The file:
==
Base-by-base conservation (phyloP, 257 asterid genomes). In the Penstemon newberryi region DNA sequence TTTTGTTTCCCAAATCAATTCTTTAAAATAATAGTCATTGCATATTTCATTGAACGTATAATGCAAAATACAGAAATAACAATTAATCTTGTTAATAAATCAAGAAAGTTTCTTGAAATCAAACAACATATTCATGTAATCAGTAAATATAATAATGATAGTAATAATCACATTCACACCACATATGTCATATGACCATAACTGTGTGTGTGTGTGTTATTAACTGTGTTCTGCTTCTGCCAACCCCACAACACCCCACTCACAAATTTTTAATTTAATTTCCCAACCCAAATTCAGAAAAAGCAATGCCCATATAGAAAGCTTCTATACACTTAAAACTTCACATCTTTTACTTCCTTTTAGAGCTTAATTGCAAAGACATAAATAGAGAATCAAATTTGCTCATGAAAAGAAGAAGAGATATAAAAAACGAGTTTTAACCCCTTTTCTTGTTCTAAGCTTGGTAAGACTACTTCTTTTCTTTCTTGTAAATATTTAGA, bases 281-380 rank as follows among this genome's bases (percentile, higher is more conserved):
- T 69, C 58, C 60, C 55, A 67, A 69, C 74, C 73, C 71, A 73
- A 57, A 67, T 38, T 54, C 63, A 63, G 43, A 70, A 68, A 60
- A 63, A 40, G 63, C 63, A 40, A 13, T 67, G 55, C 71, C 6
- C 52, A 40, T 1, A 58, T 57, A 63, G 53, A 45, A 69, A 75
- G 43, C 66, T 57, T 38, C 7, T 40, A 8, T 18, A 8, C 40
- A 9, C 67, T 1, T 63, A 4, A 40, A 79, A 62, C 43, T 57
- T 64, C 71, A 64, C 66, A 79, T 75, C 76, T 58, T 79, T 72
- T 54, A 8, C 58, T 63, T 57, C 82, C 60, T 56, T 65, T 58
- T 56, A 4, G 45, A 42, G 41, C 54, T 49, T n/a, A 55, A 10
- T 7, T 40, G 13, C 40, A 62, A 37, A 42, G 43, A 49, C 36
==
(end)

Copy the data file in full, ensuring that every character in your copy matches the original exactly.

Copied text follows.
Base-by-base conservation (phyloP, 257 asterid genomes). In the Penstemon newberryi region DNA sequence TTTTGTTTCCCAAATCAATTCTTTAAAATAATAGTCATTGCATATTTCATTGAACGTATAATGCAAAATACAGAAATAACAATTAATCTTGTTAATAAATCAAGAAAGTTTCTTGAAATCAAACAACATATTCATGTAATCAGTAAATATAATAATGATAGTAATAATCACATTCACACCACATATGTCATATGACCATAACTGTGTGTGTGTGTGTTATTAACTGTGTTCTGCTTCTGCCAACCCCACAACACCCCACTCACAAATTTTTAATTTAATTTCCCAACCCAAATTCAGAAAAAGCAATGCCCATATAGAAAGCTTCTATACACTTAAAACTTCACATCTTTTACTTCCTTTTAGAGCTTAATTGCAAAGACATAAATAGAGAATCAAATTTGCTCATGAAAAGAAGAAGAGATATAAAAAACGAGTTTTAACCCCTTTTCTTGTTCTAAGCTTGGTAAGACTACTTCTTTTCTTTCTTGTAAATATTTAGA, bases 281-380 rank as follows among this genome's bases (percentile, higher is more conserved):
- T 69, C 58, C 60, C 55, A 67, A 69, C 74, C 73, C 71, A 73
- A 57, A 67, T 38, T 54, C 63, A 63, G 43, A 70, A 68, A 60
- A 63, A 40, G 63, C 63, A 40, A 13, T 67, G 55, C 71, C 6
- C 52, A 40, T 1, A 58, T 57, A 63, G 53, A 45, A 69, A 75
- G 43, C 66, T 57, T 38, C 7, T 40, A 8, T 18, A 8, C 40
- A 9, C 67, T 1, T 63, A 4, A 40, A 79, A 62, C 43, T 57
- T 64, C 71, A 64, C 66, A 79, T 75, C 76, T 58, T 79, T 72
- T 54, A 8, C 58, T 63, T 57, C 82, C 60, T 56, T 65, T 58
- T 56, A 4, G 45, A 42, G 41, C 54, T 49, T n/a, A 55, A 10
- T 7, T 40, G 13, C 40, A 62, A 37, A 42, G 43, A 49, C 36